The queen had come out. She was dressed in a multicolour skirt but our eyes were immediately drawn to the intensity of the look on her face. It was as if she were looking right at you but not seeing you, seeing what is on the other side in the realm of the spirit. Her milky white eyes were opened wide and staring beyond. We were so focused on her stare that we didn’t immediately notice the large machete that was swinging freely in her hand and the hand of her dance partner. They were performing a ceremony where they would come up to a person at the edge of the circle and flash the knife around them cutting at unseen spirits, sometimes the knife was making contact with the skin of the face, or on the shoulders but not cutting the skin. She would draw the chosen person into the circle and play with the folds of her dress as if cradling the spirit being sometimes fierce and sometimes tender. There were ceremonial dancers of all ages. At one point a young girl dressed in purple arrived and shook our hand. At times we were being pulled into the circle and at other times carefully herded back to make sure we weren’t caught by the tip of one of the waving knives of the dancers.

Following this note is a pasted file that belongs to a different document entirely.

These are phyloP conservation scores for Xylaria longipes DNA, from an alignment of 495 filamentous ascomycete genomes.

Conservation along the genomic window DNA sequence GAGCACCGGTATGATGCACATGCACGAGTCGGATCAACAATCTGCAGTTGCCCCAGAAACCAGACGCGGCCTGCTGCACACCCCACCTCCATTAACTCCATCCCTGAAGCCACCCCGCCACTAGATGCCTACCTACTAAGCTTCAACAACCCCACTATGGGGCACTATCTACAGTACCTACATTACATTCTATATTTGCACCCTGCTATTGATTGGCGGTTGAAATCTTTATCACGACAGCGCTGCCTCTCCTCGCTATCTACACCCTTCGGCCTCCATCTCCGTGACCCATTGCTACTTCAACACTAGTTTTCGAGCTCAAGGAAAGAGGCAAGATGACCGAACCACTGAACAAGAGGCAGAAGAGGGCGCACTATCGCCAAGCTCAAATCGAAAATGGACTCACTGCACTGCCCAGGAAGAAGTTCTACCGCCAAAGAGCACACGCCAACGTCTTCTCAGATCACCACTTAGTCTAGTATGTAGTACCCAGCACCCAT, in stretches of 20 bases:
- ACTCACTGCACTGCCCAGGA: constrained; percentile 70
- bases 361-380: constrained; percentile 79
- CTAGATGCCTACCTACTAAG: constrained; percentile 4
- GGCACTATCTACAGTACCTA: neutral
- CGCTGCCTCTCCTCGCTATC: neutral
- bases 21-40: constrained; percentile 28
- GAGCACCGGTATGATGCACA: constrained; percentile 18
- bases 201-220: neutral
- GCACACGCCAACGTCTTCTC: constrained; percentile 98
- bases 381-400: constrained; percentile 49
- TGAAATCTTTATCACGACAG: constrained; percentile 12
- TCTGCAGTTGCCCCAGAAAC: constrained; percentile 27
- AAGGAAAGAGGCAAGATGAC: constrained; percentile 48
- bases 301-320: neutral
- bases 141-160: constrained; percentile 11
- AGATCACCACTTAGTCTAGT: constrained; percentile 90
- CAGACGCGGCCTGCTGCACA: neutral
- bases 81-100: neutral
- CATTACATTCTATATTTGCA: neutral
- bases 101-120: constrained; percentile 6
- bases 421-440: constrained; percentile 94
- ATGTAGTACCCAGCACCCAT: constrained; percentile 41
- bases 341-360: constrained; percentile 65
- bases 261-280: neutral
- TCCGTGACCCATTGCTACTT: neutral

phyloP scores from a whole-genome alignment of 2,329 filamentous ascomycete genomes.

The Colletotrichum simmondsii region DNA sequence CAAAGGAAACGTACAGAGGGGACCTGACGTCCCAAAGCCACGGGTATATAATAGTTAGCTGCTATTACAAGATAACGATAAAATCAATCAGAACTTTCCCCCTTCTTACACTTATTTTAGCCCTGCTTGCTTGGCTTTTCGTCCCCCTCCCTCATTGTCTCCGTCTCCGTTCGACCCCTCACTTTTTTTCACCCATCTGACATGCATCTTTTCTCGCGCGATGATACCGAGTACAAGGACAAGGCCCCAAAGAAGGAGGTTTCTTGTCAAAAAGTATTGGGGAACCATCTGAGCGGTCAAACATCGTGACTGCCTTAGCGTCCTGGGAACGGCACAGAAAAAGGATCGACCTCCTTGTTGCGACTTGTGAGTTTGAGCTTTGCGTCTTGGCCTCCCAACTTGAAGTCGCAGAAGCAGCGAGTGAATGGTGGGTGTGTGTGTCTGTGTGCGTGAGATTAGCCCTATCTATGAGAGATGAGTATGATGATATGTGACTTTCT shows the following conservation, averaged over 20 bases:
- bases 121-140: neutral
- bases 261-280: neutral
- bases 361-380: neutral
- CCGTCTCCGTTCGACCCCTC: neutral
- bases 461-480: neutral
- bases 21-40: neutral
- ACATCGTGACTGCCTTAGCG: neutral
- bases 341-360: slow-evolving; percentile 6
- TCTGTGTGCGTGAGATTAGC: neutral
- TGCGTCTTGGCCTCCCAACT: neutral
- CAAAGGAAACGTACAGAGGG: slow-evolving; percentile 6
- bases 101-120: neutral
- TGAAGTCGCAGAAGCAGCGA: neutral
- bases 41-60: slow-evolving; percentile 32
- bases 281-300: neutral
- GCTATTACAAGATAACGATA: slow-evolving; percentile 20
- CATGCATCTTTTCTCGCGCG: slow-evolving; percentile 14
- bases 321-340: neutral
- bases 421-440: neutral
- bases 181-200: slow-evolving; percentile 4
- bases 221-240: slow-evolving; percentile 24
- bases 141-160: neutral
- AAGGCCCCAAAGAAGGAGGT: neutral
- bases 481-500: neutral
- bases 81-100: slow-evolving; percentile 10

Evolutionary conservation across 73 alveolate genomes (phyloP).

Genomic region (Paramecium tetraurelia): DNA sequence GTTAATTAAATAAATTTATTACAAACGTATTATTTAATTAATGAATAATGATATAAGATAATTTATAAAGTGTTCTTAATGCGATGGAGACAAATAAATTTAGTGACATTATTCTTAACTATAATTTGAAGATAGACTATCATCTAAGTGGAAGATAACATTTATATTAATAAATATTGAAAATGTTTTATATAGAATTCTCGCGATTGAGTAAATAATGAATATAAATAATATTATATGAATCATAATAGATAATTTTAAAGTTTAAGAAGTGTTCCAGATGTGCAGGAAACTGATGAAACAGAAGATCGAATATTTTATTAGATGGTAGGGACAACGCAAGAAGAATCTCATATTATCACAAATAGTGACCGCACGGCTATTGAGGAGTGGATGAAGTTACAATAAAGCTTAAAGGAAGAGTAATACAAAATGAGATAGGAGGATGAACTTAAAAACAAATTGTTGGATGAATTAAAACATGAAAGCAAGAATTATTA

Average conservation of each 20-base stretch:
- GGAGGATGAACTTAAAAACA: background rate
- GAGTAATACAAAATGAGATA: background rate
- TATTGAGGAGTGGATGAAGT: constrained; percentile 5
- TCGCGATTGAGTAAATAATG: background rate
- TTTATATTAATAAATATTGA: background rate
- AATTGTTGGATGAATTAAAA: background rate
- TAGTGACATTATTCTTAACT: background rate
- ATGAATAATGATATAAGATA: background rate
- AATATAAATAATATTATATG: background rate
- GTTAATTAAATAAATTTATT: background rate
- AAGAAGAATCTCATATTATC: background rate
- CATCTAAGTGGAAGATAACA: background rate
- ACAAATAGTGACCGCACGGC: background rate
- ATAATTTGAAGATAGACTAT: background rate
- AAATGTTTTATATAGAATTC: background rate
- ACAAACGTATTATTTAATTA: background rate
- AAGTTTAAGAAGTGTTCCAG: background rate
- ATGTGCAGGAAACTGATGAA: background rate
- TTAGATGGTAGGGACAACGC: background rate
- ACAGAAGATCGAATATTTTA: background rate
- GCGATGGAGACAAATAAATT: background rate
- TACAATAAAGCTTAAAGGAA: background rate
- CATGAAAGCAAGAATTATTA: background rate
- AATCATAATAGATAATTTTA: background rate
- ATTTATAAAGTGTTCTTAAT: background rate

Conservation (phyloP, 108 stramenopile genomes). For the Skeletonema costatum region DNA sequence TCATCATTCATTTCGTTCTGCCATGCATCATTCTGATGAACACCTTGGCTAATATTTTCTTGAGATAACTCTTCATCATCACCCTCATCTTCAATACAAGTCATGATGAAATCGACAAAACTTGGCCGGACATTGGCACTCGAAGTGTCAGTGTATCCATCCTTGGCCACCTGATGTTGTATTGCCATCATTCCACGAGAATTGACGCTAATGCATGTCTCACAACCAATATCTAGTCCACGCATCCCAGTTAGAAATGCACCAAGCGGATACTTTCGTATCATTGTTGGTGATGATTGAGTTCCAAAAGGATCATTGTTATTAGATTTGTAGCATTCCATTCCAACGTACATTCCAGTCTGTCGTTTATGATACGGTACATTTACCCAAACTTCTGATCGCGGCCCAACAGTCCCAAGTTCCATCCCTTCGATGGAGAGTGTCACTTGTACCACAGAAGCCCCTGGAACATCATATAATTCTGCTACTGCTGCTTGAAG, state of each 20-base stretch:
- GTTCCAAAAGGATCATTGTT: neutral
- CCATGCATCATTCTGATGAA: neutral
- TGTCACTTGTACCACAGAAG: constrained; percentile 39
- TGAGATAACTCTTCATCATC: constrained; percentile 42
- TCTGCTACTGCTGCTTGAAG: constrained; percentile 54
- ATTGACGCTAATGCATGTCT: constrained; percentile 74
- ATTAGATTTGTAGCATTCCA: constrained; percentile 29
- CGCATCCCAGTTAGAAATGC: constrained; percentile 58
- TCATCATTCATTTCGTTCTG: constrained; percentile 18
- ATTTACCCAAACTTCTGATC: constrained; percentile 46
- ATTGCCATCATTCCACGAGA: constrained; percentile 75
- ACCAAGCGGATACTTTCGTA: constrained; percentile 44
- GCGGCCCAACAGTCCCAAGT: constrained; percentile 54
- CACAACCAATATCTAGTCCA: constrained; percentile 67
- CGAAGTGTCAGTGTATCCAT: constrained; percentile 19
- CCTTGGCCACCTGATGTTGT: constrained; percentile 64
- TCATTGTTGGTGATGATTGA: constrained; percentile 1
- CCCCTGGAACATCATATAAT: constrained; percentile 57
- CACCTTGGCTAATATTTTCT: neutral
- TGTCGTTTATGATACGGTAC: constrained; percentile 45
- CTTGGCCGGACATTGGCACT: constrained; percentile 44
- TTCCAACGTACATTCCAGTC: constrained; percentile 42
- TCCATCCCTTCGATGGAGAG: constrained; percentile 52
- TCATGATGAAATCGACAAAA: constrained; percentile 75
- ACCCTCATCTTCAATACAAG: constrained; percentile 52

We were now at the very edge of the inner circle and the high priestess came up to Beth scaring her as she scooped up some of her own sweat and blessed her by wiping it starting at her forehead and down onto her cheeks. And then she spritzed us all with a lavender lotion. Our bodies are caught in waves of sound and spontaneously move. The pulsing rhythm of the drumming was constant and there were moments where our hips and shoulders began to move and for just a moment, we felt the space in between the stars. We were lost in time, hands raised and singing in unison with hundreds of voices, drummers, trumpets and the trombone, forgetful of the knives and pickpockets of history and culture.
In the morning on our way to work, our last day in Haiti, we noticed an alarming number of police on the streets. There were UN police, there were special agents with their masked faces, there were army men dressed in army fatigues, we saw some armoured tanks roll by, special units and sirens. When we got to the hospital people asked us if we had heard the news. Twenty six people had been shot dead and more were wounded. The staff at the hospital heard the gunshots just outside the gates of the hospital. The hungry ghost of history had had its feast, and Liz ticks off another unsafe activity while volunteering in Haiti.